And two smoking barrels


(Image credit: A44)

While this tendency towards gambling is evidence of Flintlock being prepared to be a little harsher than Dark Souls or God of War, it offers plenty of tools to make up for that. The musket is one of those – a delightfully clunky weapon, complete with a manual reloading skill-test that amps up its damage if you succeed. A series of double-jumps and aerial dashes is another trick up Nor's sleeve, opening different avenues through some of the game's more open areas. Vulpine companion Enki offers his own suite of bonuses that seem particularly devastating in close combat. But the star of the show remains Nor's Flintlock.

An ornate pistol that recharges its ammo with each successful melee hit landed against an opponent, the flintlock deals a big punch of damage, but also automatically staggers an enemy. That can be handy for thinning a herd of creatures shuffling towards you, but you won't want to blow your entire magazine on low-level enemies; the Flintlock can knock opponents out of any combo, making it crucial when taking on enemies - particularly bosses - with fancy movesets or unblockable attacks.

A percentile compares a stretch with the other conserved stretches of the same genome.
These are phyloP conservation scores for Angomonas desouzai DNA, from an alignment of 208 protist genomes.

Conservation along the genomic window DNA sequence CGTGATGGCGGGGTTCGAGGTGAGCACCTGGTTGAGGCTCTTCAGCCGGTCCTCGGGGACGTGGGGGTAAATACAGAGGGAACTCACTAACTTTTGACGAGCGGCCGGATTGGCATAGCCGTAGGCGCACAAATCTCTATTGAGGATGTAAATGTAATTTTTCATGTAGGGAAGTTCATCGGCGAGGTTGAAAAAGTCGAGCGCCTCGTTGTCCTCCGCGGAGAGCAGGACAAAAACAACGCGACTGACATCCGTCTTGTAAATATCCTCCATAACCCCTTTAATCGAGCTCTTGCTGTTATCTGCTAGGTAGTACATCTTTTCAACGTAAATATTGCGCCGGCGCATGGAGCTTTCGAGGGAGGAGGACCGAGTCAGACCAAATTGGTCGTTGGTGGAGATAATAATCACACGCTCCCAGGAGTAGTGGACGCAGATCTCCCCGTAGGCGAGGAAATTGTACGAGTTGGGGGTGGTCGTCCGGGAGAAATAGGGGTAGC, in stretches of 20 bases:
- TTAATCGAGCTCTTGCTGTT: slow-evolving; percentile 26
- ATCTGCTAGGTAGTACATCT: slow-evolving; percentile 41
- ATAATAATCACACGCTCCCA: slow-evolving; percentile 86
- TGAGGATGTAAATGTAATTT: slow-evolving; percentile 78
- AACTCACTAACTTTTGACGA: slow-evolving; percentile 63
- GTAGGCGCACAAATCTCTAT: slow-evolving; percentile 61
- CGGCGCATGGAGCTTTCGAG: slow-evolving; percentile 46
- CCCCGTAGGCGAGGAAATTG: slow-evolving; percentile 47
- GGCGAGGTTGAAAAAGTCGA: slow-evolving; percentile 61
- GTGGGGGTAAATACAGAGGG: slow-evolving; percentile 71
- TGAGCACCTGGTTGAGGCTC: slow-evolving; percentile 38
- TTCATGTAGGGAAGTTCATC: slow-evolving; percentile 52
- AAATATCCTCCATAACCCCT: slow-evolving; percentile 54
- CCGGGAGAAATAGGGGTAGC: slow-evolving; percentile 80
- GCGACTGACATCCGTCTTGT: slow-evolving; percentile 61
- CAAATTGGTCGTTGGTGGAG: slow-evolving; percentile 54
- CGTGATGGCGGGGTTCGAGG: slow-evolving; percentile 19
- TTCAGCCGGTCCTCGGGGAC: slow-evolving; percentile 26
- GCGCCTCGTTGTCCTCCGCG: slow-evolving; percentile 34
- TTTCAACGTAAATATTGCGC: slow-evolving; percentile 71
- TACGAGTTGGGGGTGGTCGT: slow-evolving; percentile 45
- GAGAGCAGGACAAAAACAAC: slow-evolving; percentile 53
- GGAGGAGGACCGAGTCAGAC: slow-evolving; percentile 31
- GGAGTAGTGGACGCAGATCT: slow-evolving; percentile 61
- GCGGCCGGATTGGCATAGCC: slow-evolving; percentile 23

I only really took it into battle against one mini-boss, but once I'd mastered exactly when to pull the trigger, the Flintlock almost felt overpowered. The second I was worried about taking a hit, I could fire a shot, stagger my foe, and immediately recharge my ammo by wailing on them with a few quick strikes. I'm sure that later bosses won't be as easy to counter, and the pistol is dramatically less effective against larger groups of even basic enemies, but it feels excellent to fire a shot into a foe that's rearing up for some devastating attack and see them crumple dramatically to the floor.